Jan 1, 1991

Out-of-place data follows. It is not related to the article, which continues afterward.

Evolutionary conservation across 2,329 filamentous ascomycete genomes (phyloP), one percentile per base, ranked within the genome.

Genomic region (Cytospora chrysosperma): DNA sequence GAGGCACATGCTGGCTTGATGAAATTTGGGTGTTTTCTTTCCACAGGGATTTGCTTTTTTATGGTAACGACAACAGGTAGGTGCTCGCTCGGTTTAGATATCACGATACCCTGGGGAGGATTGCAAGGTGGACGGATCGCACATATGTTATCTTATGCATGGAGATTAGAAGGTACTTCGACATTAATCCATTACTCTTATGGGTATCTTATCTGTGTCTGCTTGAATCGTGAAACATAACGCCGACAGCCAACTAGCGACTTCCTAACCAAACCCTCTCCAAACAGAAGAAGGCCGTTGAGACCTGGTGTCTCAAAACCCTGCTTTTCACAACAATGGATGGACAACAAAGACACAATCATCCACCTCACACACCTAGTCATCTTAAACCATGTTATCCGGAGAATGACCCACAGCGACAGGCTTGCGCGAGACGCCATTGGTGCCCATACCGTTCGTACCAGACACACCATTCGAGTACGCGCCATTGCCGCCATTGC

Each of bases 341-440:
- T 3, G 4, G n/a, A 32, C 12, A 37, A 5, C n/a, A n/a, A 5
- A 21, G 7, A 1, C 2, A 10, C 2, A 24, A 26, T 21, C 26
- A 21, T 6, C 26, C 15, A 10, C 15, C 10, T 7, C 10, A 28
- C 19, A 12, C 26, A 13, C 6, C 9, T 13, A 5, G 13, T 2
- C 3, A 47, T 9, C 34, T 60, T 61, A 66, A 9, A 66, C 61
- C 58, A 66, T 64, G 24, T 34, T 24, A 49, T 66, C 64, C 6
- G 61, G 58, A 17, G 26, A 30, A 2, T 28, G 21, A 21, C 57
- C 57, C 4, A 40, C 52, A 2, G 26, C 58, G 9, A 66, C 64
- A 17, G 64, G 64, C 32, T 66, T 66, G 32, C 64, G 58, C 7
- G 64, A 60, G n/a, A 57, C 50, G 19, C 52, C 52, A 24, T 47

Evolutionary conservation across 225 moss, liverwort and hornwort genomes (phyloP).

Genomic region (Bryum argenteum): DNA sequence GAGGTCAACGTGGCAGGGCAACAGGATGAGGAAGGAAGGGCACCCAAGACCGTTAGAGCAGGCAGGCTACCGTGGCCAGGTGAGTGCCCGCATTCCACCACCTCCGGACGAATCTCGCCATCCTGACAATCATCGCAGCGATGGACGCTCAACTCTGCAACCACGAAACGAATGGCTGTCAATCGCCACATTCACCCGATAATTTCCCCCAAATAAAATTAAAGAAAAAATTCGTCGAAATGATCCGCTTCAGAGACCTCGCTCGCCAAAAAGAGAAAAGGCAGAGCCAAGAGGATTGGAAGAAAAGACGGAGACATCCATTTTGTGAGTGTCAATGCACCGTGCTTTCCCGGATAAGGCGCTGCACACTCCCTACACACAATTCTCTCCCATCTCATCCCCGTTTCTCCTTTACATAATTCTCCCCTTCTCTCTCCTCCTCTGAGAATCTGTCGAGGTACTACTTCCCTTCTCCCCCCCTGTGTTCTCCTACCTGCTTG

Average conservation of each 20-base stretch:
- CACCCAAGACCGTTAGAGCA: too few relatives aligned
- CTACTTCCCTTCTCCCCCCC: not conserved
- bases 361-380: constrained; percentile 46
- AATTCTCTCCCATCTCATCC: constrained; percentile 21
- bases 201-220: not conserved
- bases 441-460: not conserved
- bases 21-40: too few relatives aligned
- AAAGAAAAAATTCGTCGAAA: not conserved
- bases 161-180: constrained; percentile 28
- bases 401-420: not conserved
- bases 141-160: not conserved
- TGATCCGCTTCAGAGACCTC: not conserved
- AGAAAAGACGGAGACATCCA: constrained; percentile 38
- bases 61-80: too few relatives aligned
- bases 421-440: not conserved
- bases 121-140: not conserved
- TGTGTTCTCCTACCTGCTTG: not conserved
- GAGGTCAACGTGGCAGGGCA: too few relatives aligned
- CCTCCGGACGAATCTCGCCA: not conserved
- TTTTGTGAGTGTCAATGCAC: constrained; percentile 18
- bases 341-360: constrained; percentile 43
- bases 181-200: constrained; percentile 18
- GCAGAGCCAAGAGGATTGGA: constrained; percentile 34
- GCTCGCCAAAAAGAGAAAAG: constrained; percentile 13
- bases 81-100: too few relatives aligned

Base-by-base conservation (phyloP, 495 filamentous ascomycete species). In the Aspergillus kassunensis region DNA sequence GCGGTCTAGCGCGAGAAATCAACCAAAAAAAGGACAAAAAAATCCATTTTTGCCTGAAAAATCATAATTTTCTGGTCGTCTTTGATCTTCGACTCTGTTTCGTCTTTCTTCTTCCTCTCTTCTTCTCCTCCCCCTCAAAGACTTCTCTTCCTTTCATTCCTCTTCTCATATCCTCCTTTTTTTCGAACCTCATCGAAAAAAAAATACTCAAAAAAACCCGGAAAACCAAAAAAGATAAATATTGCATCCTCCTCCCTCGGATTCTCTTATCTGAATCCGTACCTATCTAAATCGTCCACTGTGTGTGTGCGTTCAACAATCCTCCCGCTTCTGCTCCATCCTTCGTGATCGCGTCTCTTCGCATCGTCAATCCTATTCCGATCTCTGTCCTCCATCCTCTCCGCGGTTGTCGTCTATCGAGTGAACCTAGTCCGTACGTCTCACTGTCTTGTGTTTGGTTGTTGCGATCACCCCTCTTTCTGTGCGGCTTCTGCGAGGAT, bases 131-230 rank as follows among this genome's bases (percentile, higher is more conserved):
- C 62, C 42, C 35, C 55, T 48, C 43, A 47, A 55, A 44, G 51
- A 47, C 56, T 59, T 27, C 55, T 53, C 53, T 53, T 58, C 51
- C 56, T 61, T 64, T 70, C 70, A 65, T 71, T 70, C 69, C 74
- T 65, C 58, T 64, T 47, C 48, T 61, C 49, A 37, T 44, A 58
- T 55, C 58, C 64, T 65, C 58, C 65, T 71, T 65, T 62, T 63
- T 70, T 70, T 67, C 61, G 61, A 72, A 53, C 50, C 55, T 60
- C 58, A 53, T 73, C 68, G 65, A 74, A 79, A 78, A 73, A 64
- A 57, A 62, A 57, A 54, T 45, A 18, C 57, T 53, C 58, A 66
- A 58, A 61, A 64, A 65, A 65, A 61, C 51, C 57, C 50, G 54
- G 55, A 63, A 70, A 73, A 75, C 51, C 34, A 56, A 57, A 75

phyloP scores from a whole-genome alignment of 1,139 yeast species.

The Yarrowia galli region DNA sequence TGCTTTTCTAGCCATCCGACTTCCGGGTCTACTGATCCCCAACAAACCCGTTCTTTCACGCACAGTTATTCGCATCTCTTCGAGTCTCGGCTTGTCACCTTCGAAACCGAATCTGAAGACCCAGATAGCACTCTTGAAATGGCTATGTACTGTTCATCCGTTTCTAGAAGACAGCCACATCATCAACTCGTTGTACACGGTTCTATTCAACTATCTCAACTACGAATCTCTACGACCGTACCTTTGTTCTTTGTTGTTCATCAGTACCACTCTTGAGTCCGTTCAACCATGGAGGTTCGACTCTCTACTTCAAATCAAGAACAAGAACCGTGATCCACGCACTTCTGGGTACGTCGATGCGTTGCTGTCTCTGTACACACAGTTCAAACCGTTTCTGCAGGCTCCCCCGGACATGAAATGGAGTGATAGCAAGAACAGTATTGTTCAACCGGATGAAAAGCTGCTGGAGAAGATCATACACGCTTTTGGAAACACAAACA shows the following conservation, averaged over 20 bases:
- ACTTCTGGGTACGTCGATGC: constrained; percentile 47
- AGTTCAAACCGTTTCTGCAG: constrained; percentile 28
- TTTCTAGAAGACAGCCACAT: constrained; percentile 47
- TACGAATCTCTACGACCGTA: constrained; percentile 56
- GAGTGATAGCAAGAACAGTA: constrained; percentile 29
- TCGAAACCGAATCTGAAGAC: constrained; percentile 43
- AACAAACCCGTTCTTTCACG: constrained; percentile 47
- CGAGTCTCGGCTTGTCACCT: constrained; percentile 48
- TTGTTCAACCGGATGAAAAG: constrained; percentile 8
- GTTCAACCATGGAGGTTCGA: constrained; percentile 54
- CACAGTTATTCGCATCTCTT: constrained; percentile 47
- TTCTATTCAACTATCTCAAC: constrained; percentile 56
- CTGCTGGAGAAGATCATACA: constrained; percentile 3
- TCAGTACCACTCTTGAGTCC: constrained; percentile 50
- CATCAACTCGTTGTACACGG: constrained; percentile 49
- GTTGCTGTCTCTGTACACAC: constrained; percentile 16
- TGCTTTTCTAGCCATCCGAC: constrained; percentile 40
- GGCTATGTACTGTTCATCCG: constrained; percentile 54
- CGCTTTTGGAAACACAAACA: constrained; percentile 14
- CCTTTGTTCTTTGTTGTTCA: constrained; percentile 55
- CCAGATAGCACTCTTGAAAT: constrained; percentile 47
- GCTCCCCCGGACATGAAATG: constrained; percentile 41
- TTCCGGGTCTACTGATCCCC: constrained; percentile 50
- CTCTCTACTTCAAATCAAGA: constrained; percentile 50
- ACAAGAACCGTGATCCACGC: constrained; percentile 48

Mathematical models of the logistics system are used to determine spares requirements, and they play an important role in evaluating logistics policies. The kernel of many, if not most, of these models is the modeling of the failure process and the resulting series of random demands on supply and maintenance. This report describes the assumptions of these models and quantifies ways in which the behavior of the data differs from the assumptions of the models. The differences are pervasive and important. In addition, an examination of the number of parts in the repair pipeline over time reveals even more variability than does the number of demands over time. These observations have two important consequences: (1) excessive demand variability substantially reduces the confidence we can put in our requirements and capability assessment models, and (2) highly variable repair pipelines with means larger than assumed by requirements models have a damaging effect on aircraft availability and wartime readiness. Depot policies, decisions, and goals should be aimed at reducing the number of parts in these pipelines and increasing aircraft availability and wartime readiness.